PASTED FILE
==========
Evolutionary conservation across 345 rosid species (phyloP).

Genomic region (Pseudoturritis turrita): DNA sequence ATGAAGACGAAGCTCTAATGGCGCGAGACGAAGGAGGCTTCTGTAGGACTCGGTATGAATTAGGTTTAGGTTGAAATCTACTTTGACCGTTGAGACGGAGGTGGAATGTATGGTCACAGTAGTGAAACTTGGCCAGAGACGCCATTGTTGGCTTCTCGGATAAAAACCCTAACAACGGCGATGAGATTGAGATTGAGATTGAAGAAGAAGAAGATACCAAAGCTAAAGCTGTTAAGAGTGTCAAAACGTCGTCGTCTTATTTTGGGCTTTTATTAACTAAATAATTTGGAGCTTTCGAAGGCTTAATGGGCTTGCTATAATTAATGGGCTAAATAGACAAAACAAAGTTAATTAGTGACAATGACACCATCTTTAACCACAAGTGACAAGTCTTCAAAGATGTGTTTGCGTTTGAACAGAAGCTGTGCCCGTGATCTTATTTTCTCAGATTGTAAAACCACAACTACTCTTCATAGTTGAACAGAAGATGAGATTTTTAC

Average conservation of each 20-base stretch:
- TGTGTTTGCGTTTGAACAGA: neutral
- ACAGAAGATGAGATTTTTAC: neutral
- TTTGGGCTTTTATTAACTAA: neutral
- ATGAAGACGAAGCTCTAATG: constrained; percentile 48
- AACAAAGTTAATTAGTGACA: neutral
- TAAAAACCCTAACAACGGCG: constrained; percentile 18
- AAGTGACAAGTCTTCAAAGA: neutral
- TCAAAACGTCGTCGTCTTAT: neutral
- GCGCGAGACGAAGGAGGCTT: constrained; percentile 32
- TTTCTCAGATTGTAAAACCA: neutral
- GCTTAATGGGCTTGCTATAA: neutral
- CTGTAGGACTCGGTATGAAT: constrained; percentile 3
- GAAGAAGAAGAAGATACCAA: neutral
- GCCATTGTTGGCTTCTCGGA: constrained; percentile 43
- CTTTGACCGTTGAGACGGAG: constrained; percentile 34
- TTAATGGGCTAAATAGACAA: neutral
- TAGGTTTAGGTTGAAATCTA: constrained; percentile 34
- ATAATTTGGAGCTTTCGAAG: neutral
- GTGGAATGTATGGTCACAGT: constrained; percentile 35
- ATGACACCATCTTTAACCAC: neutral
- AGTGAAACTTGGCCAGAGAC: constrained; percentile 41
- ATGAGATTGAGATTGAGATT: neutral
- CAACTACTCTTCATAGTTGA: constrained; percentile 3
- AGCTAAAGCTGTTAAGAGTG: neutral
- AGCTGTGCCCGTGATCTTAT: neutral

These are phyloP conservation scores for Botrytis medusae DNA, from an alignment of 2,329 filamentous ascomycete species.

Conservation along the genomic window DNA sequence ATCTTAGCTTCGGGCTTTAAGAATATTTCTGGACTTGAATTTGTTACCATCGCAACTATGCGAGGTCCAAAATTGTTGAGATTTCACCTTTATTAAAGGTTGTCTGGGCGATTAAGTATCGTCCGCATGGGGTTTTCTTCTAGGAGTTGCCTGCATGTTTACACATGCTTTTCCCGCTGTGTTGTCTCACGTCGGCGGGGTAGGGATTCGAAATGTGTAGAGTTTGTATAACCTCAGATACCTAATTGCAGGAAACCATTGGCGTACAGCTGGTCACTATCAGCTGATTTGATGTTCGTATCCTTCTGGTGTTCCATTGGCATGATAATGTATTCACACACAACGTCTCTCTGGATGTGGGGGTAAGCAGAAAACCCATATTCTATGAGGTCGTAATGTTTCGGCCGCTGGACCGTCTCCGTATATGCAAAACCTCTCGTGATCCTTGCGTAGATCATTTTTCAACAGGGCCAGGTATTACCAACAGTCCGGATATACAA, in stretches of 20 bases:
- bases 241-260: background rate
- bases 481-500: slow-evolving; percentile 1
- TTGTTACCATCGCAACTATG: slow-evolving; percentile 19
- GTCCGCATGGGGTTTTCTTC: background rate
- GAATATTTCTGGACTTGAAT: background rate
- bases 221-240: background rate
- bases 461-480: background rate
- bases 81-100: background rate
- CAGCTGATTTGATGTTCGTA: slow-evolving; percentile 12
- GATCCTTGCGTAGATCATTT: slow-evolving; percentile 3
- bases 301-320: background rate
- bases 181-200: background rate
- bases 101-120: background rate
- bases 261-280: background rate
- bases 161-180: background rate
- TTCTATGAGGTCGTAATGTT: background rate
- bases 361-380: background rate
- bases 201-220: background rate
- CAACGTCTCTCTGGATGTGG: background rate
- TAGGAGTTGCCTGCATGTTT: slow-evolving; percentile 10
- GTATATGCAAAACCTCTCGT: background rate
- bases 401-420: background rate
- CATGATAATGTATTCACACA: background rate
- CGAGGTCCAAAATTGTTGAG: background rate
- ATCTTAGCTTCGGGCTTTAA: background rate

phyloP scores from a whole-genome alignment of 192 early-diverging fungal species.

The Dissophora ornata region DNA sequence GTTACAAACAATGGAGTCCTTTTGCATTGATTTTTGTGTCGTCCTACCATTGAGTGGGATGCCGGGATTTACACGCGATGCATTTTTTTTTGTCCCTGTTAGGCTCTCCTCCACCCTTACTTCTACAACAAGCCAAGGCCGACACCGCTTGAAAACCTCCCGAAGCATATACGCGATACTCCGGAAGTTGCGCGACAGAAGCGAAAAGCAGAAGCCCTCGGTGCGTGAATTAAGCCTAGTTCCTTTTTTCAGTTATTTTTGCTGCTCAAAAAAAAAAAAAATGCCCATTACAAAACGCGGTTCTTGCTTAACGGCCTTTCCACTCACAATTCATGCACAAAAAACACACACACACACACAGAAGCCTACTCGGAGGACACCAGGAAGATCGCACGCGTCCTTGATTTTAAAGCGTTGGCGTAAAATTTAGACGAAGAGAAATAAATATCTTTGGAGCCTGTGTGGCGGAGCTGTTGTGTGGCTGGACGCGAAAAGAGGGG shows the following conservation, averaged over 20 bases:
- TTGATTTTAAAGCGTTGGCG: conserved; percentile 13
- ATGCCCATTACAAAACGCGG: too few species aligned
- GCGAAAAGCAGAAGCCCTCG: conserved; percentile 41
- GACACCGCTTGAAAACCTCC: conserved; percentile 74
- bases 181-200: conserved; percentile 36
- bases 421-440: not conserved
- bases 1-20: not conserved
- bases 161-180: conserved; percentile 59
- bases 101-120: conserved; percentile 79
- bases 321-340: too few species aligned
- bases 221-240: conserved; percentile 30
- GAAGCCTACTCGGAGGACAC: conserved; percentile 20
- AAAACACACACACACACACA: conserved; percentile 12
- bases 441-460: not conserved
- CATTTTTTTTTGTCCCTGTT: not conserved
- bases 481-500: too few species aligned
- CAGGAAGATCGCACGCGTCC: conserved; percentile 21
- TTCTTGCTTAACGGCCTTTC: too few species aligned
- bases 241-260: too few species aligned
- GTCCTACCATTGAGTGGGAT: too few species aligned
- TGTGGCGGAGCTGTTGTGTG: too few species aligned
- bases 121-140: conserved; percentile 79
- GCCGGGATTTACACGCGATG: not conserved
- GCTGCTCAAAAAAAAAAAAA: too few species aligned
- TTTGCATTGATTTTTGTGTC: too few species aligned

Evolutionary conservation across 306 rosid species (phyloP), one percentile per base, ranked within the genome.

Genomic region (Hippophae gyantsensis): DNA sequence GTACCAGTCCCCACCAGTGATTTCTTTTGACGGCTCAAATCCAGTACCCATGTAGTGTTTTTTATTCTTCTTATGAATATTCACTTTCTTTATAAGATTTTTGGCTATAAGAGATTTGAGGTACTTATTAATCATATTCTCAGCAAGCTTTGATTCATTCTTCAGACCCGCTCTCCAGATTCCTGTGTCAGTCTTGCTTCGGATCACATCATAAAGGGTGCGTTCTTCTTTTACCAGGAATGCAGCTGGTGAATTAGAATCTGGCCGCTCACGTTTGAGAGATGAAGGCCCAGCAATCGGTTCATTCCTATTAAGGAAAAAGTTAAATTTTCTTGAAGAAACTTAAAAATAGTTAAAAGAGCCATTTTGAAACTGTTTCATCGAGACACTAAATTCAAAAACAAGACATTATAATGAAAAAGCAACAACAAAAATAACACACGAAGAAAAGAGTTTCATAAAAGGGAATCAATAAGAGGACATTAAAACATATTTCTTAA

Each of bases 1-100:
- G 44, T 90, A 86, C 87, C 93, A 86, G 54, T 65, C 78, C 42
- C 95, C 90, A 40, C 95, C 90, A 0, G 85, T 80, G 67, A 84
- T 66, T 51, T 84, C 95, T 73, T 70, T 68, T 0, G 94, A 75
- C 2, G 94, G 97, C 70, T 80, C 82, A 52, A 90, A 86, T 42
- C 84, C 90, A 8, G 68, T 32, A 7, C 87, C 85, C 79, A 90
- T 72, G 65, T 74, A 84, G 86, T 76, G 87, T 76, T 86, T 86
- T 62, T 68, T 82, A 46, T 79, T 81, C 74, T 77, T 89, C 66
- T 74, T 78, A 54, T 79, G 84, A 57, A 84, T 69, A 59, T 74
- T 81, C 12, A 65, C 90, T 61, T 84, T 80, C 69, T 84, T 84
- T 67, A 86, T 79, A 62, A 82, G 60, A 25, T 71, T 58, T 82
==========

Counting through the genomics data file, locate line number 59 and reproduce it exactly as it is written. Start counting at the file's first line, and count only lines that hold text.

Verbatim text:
- ATGCCCATTACAAAACGCGG: too few species aligned